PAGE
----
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An open letter to Flixster.

Posted on : 02-20-2007 | By : Andy | In : pop culture, random, tech


Dear Flixster.com,

I didn’t know who you were a week ago, and I suppose that’s what you were trying to overcome. I know you’re just lonely for friends, and I know that you just wanted to build a multi-million dollar domain so you can sell yourself and make your creators very, very rich.

But you didn’t have to resort to the level of a common, sleazy, spammer to do it.

You see, I write email marketing messages for a certain manufacturer, and we use a return address that all our mail comes from. We request that (genuine, opted-in) recipients add us to their address books so that they can continue to receive news about new products and special offers that we send without our messages being accidentally filtered.

Last week, this non-personal email address got an email, and the subject was:

Cindy T has sent you a personal message

Lo and behold, it wasn’t a personal message at all. Because this non-personal email address doesn’t know Cindy T, and Cindy T certainly didn’t send a personal note to this certain manufacturer. The “personal message”? (Yes, I clicked through for research’s sake) The message was this: ” Hey, this quiz was fun – do it so we can compare.” When a week later we got another “Personal Message” from another person, I did some research on the web. It seems that you’ve been a bad .com.

From what I understand, when people sign up with free web-based email addresses, you ask for their login information, and then you go and send emails to the people in their online address books. Please stop your scummy practices. If you want more people to visit your site, make a service worth using, ask people to tell their friends about it (or give them some incentive to), and quit sending junk mail to every email address you can get your hands on.

Rest assured, I will never use your site, nor trust you with any personal information of mine. I wil also never recommend you to my friends, and if the topic comes up, I will do quite the opposite: I will tell them to stay away.

Now, you may be in some legal gray area where you can’t technically get fined or sued for anything. I don’t know. I do know that you’re treading on thin ice here, and you’d be much more likely to gain a more loyal customer base if you treated them with a little respect.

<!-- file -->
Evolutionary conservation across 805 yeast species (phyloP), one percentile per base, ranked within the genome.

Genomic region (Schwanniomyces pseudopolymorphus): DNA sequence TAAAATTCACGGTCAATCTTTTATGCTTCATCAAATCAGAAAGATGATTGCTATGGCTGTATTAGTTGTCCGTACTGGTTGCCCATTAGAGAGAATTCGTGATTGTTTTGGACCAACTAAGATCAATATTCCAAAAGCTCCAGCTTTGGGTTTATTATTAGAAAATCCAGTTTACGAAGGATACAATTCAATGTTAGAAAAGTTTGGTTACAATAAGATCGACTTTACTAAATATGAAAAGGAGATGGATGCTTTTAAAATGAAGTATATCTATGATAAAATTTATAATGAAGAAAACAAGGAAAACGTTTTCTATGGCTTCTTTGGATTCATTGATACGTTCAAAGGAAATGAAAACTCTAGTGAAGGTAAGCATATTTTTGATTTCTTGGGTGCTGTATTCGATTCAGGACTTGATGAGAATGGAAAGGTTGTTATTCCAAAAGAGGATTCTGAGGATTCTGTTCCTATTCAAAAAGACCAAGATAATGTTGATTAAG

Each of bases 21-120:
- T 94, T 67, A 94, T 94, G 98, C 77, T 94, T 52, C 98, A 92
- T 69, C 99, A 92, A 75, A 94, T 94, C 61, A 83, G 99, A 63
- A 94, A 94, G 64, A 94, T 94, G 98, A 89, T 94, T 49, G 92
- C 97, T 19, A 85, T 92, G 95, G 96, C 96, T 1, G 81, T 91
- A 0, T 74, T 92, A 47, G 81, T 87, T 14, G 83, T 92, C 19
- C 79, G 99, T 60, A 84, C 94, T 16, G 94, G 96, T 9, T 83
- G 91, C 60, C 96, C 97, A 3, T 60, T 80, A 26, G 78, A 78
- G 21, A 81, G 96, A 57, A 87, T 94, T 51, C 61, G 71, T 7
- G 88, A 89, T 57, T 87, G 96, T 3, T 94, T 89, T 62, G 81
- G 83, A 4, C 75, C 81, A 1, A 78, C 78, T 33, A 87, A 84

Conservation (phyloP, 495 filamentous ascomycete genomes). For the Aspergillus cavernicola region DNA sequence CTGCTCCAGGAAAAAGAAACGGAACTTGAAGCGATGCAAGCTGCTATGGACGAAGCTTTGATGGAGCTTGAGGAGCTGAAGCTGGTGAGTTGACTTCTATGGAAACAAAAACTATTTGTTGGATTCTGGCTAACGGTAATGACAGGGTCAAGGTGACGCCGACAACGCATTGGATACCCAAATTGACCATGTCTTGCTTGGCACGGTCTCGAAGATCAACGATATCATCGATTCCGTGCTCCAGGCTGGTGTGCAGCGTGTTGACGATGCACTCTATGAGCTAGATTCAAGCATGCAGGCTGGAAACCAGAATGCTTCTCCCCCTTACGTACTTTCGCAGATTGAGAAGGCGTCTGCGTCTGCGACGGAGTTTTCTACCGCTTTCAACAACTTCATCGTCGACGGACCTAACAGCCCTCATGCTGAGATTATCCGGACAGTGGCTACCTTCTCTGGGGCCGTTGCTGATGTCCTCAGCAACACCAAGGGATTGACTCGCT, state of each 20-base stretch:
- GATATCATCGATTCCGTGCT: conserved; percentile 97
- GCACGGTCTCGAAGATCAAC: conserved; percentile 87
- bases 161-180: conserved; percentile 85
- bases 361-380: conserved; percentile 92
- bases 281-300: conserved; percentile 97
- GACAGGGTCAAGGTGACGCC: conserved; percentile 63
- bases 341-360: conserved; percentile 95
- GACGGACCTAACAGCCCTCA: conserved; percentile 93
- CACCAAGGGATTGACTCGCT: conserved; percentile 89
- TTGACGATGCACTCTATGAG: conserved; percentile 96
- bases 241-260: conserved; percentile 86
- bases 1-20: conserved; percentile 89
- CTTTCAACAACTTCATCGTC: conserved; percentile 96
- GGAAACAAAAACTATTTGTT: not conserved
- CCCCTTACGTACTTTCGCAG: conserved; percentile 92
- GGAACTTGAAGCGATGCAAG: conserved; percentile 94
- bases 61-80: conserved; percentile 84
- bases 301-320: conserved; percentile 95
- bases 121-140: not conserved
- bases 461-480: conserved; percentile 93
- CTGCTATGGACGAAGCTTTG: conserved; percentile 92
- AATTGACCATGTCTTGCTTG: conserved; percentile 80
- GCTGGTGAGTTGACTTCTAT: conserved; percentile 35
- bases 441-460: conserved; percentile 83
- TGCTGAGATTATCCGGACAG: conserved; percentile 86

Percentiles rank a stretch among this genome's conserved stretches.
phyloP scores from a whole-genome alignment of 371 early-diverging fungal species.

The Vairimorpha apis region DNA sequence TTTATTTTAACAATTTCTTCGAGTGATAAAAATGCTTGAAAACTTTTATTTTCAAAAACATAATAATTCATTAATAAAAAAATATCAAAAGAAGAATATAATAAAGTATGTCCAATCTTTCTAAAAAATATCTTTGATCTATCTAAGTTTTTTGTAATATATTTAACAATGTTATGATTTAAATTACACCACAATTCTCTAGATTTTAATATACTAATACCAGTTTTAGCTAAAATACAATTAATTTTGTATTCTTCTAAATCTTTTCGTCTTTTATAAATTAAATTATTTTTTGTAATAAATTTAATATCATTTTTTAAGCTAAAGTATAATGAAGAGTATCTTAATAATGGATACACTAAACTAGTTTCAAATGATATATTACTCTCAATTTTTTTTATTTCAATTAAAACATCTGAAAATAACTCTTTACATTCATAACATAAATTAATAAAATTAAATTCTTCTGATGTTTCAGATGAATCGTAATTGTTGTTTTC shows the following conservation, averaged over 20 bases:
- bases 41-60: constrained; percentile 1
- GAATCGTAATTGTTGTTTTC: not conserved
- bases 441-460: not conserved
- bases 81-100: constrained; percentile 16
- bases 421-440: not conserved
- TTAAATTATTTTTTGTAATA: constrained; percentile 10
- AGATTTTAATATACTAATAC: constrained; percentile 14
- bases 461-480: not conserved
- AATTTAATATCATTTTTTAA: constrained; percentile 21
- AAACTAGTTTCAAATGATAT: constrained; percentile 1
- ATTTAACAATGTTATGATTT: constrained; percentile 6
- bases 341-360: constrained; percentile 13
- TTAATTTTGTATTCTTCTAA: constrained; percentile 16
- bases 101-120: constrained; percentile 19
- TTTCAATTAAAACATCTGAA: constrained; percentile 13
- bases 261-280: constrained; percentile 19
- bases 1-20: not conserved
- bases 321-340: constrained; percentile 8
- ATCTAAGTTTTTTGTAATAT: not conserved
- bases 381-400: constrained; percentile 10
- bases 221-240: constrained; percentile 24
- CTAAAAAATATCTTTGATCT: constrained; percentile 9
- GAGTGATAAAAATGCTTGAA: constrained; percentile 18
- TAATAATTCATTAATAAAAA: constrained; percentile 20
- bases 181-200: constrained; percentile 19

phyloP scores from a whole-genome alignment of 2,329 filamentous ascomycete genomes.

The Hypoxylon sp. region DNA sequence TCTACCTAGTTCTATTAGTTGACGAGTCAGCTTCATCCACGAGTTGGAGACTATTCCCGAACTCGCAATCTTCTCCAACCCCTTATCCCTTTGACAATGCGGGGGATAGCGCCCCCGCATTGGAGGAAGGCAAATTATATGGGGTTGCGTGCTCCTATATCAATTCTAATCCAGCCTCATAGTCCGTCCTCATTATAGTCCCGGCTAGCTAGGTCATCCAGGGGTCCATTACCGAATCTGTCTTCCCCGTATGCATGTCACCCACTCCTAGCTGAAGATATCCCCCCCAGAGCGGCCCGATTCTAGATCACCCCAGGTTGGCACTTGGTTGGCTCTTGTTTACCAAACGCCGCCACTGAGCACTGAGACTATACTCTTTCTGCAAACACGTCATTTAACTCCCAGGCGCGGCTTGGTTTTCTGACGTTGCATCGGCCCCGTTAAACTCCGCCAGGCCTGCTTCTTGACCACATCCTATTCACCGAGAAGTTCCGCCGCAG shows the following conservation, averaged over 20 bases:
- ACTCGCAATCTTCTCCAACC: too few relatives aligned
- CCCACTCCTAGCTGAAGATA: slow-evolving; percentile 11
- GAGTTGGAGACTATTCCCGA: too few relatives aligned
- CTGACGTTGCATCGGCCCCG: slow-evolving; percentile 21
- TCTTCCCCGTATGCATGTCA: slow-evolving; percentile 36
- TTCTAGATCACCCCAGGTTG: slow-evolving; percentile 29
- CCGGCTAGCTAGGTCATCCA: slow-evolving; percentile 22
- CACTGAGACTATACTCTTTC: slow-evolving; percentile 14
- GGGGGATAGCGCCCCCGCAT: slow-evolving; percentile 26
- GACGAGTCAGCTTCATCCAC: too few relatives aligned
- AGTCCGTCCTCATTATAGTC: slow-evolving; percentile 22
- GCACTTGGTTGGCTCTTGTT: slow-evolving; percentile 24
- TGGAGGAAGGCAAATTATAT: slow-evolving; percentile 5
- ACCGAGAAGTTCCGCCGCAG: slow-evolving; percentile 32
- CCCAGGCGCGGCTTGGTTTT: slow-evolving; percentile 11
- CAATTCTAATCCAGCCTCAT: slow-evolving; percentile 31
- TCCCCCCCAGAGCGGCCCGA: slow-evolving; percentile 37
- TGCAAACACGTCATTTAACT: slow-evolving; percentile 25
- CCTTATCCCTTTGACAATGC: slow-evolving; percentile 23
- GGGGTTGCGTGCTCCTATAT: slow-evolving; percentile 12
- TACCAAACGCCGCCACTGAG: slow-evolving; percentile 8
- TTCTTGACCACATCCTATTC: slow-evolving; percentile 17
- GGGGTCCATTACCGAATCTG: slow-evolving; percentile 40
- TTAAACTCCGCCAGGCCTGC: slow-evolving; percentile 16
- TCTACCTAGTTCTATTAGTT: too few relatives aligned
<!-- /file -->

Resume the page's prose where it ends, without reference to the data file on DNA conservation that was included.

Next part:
Thanks for never sending another “Personal note” again,


Switchfoot makes me blog. (again)

Posted on : 02-09-2007 | By : Andy | In : pop culture, religion


So Switchfoot came out with another CD, and my reaction is similar to their last one (which incidentally started me blogging): they may be musically talented, but I’m really sorry to see what they’ve become. Yes, you can make music that lots of people love, and yes, you can even get it distributed to Christians (who have this horrible habit of usually only consuming stuff that has the label “Christian” on it), but what do they say on judgement day?

“Gee, God, I know you gifted us really well, and so we made music that made a lot of people think. In fact, we purposely didn’t talk about Jesus because we knew it might offend some, and others might stop listening to our music. Bottom line is, offering hope just wouldn’t cut it with our target market, so we skipped that part. Talking about our faith kind of detracted from the music.”

Last I checked, Jesus Christ made lots of people think back in his day. Oh, yeah, he was pretty unpopular with some people, but that’s because he boldly offered truth, and challenged people’s thoughts, words, and actions, especially when they just wanted to be marginal.

God is love, and Jesus loved these people so much that he cared for them, spent time with them, and ultimately held out that oh-so-unpopular ultimatum: your sin requires payment by death. Accept me, or pay that penalty yourself.

I’m kind of glad that Jesus didn’t spend his time on earth sitting around moping about the doubts he had, the pain he was suffering as a result of leaving heaven to come and die, or any such mumbo-jumbo that seems to be quite popular in Switchfoot lyrics.

They call it “being honest with their thoughts/doubts/hurts”. I call it “being too wrapped up in your own problems to care about what God wants from you.”

David wrote a lot of Psalms about pain, hurt, doubt, sin, etc. He always ended praising God, or at the very least calling upon his name. Switchfoot: life isn’t always peachy, but you’ve forgotten the hope that Christ provides. Quit singing lyrics that provoke introspection and purposely avoid the only true answer.

Feeling like crap today.

Posted on : 02-01-2007 | By : Andy | In : fun, pop culture, random, tech


Ah, CrapNo, I did not get a bag of crap today. Would I be feeling like crap if I had? Of the 5 times it popped up there, I was front and center at the time of the changeover for three of them.

Twice I got put “in line” and cancelled out. Then, hours later, more people bought all the craps that could have been mine. Grrr….

Don’t waste your life wooting. You’ll likely end up disappointed.